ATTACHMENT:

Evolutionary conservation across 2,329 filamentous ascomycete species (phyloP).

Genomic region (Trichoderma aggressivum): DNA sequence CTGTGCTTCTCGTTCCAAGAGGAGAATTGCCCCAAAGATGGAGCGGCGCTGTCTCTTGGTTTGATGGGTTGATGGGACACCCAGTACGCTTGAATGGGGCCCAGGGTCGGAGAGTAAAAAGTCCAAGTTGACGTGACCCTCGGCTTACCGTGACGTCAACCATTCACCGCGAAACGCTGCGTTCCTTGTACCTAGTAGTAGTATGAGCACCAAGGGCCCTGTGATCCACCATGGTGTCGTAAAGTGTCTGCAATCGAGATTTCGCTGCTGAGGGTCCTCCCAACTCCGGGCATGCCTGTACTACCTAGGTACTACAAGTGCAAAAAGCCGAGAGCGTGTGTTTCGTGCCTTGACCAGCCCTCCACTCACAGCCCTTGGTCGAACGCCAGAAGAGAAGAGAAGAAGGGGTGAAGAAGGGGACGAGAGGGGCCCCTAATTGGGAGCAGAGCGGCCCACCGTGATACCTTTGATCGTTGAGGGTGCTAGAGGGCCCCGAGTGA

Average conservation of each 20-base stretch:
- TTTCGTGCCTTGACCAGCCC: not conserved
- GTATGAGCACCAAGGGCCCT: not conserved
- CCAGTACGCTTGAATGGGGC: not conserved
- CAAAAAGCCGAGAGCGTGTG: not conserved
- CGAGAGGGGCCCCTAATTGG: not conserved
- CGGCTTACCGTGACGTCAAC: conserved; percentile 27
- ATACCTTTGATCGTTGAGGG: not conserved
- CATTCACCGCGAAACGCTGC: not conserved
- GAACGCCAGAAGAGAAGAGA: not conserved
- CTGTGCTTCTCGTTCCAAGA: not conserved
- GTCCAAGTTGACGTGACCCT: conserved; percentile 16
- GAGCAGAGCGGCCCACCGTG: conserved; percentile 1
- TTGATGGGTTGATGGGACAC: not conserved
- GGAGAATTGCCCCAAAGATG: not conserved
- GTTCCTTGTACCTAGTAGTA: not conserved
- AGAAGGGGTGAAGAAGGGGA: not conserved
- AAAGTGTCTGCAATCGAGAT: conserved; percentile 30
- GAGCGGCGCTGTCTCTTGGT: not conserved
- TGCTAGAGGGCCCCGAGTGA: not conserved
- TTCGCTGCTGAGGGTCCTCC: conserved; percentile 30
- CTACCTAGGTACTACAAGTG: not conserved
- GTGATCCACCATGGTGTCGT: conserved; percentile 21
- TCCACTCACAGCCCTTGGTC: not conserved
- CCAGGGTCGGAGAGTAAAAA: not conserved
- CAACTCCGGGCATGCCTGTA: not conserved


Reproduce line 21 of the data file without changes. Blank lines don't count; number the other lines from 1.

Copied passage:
- GAGCGGCGCTGTCTCTTGGT: not conserved